"We've done a lot of massive network enhancements and we developed a couple of services and products where we give the developers the ability to get closer to the users."
Ending on the topic of 5G, Schmidt calls for a differentiation between the types of gamers, players and watchers, what they might need and how 5G can deliver.
"The application-based gamer has different needs, looking at the last fortnight update which about 160Gbps, they need to carry big portion of data from A to B, therefore, a network slice must be usable for them with the big pipe. For the real time gamer or the cloud gamer, tt's really the latency and stability that they require. There is also a group of people like the Twitch and YouTube watchers, which requires a network slice on demand - mostly upload."
For Hammoud "it's about the experience", while Ali Al-Ali took a different approach saying "the full potential of 5G will not be completely realised for another two to three years. 5G is promising, but under two conditions, the right data package and the handset availability cost-wise".
Conversation drew to close on the area of payment integration Hammoud believing it needs to be "a seamless, simple experience" and Schmidt agreeing adding that "for the gamers, it must be seamless, easy and quick, and for the aggregators and publishers, it must be safe".
Ali Al-Ali took it a step further saying we need to view it as "another stream with huge potential … the OTTs are doing it" and telcos should be doing the same.
As a follow on to this panel, another session followed closely afterwards where Rahul Mughal, Global Marketing Director at DOCOMO Digital, spoke to Greg Beitchman, chief revenue officer at Antstream Arcade, and Yiannis Pagkalos, global head of Stadia business development and product partnerships at Google Stadia.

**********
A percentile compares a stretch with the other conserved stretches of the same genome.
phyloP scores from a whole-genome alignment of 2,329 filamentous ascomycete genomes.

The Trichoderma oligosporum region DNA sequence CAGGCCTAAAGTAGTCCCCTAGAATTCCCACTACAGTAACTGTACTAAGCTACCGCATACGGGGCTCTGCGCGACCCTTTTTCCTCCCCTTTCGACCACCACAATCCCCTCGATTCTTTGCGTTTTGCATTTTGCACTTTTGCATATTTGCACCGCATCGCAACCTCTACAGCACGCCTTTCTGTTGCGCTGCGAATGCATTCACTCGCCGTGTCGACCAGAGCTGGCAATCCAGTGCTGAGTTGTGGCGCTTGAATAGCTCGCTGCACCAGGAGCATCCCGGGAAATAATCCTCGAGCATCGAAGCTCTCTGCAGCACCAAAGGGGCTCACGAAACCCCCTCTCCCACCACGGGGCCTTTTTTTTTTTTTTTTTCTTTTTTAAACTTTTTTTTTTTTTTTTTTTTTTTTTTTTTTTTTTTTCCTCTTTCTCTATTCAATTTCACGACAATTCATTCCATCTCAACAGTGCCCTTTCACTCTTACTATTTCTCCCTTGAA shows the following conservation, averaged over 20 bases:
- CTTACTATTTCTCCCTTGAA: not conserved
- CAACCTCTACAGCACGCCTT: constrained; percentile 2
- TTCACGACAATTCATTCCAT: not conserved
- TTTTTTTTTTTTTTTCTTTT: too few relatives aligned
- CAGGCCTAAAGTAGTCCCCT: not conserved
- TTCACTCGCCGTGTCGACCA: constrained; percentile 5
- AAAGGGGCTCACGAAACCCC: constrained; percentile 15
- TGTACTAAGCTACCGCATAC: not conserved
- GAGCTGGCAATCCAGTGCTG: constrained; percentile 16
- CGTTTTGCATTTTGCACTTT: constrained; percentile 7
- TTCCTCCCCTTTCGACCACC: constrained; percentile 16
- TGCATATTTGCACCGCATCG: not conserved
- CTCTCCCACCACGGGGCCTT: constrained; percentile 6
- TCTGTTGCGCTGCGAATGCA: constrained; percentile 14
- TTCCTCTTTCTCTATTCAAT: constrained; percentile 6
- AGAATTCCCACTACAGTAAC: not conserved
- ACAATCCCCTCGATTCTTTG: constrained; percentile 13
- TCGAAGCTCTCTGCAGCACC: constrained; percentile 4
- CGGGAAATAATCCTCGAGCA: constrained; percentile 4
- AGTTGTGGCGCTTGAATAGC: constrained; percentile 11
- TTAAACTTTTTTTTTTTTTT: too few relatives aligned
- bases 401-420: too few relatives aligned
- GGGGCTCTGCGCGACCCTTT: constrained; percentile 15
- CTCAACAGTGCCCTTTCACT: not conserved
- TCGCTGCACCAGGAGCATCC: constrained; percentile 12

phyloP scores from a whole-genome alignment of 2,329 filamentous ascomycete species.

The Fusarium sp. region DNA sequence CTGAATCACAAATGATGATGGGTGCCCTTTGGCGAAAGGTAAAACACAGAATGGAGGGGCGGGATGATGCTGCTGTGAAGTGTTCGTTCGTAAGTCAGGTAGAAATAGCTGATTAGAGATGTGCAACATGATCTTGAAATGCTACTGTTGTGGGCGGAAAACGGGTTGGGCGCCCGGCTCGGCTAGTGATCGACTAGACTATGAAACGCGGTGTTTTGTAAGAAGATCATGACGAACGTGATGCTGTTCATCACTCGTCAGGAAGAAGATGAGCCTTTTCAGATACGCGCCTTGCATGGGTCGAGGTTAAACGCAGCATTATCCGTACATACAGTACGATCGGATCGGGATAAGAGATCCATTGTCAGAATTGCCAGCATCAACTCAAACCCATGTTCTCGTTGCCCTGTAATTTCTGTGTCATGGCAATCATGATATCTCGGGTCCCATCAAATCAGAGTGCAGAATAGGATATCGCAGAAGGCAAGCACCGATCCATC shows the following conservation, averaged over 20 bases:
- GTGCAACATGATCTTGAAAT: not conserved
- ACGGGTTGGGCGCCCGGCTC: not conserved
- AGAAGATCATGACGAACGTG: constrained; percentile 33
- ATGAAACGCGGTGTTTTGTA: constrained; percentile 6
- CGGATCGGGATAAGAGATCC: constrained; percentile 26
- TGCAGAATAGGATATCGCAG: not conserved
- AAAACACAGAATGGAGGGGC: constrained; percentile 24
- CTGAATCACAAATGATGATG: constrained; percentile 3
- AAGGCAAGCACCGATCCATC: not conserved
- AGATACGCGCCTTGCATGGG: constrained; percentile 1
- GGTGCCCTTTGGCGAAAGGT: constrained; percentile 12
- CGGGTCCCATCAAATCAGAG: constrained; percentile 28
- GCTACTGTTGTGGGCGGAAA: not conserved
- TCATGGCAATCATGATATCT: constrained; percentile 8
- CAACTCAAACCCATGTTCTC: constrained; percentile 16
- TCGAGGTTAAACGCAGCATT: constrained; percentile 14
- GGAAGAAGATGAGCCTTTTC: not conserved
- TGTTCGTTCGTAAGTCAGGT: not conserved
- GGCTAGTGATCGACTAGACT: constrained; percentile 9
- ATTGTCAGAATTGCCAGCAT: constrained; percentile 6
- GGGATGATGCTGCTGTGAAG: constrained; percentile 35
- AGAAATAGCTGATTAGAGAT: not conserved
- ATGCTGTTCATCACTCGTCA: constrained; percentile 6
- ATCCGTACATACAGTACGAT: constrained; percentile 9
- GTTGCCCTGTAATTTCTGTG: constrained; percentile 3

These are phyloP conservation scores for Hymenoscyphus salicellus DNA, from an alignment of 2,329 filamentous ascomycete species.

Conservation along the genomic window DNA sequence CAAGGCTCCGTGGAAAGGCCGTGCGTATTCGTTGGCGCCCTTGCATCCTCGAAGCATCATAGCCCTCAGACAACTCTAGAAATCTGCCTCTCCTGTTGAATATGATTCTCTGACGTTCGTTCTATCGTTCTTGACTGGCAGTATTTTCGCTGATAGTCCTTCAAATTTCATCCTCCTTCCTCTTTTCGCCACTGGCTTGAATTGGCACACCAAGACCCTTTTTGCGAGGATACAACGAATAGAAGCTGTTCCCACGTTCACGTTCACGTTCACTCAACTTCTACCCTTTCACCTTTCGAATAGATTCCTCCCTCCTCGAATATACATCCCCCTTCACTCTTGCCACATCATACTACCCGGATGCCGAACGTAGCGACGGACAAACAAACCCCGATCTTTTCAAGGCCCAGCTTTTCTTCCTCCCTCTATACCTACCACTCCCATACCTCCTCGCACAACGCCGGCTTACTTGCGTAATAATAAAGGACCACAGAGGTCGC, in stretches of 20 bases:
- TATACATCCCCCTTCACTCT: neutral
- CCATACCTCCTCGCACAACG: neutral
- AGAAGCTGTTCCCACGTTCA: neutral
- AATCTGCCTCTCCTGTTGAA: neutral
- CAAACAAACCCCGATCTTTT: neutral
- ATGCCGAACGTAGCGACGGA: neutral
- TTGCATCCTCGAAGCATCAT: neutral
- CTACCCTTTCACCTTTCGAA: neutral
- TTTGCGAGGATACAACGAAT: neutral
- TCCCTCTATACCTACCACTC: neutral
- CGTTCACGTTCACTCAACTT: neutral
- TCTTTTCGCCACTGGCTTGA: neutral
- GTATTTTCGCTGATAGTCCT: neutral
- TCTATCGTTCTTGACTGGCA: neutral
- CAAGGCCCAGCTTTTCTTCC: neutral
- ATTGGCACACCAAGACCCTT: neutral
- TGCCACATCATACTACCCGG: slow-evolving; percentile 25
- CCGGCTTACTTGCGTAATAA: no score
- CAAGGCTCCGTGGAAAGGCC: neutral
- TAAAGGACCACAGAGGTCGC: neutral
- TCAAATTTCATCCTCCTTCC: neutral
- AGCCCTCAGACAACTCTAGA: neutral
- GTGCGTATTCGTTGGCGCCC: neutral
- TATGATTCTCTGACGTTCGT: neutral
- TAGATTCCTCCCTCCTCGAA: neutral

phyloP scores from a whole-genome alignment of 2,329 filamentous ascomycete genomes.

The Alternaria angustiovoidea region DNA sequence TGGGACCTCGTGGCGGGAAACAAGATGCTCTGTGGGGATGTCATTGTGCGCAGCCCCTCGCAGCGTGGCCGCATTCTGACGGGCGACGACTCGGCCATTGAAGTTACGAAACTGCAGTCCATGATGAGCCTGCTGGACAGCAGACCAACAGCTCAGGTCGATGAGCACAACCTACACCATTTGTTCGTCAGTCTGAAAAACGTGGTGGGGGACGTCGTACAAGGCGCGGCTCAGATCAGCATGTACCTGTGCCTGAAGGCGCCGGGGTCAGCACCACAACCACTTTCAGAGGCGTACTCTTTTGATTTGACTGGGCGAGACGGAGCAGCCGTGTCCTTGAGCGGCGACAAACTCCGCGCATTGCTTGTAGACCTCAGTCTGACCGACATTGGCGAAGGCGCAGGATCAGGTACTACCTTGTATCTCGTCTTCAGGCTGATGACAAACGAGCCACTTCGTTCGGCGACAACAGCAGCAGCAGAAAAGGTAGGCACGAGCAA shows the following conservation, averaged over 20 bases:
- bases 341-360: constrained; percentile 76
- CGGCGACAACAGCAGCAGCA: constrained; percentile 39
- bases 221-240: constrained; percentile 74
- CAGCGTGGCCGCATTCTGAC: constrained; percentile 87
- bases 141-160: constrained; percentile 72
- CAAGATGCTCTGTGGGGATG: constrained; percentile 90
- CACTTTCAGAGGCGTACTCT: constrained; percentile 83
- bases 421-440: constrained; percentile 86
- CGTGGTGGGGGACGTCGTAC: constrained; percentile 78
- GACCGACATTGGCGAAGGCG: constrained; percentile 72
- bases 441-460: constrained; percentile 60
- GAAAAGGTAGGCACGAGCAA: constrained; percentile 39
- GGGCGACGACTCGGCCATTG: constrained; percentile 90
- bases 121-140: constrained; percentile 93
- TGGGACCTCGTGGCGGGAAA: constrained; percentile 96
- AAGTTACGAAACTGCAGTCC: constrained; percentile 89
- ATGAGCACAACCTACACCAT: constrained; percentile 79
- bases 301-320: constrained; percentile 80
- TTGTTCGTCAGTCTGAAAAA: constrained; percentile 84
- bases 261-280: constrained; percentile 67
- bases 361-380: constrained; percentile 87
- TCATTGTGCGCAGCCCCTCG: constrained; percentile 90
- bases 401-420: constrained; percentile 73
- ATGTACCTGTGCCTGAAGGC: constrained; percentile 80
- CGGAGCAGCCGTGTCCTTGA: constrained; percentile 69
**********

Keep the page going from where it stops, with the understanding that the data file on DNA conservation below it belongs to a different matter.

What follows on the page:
Speaking from the publisher/aggregator perspective on their thoughts on the cloud gaming market Beitchman said that Antstream Arcade sees it as "a new way for consumers to easily get access to content without having to download two devices, without having to have a certain kind of process or device to play a game. But we also see it as enabling new kinds of experiences."
Pagkalos agreed even going so far as to say that they don't see cloud gaming as a replacement to consoles or other means of consumption and channels.
"It's an additional way for users to consume gaming, without the restrictions of the device or the devices capabilities," he said.
As for 5G Beitchman agrees that it opens up a "tonne of opportunity with that processing power, closer to the consumer and also through more advanced devices that consumers will have" but it's very early days.
Pagkalos says that as 5G evolves and starts moving more strongly into millimetre wave implementations, "we will realise a lot of the benefits of very low latency connectivity, which is obviously essential for cloud gaming delivery".
Also mobile in general, "once you develop cloud infrastructure that enables AAA gamers to stream directly to a mobile device, which previously wasn't necessarily an available surface for them - you're entering into all sorts of new thinking."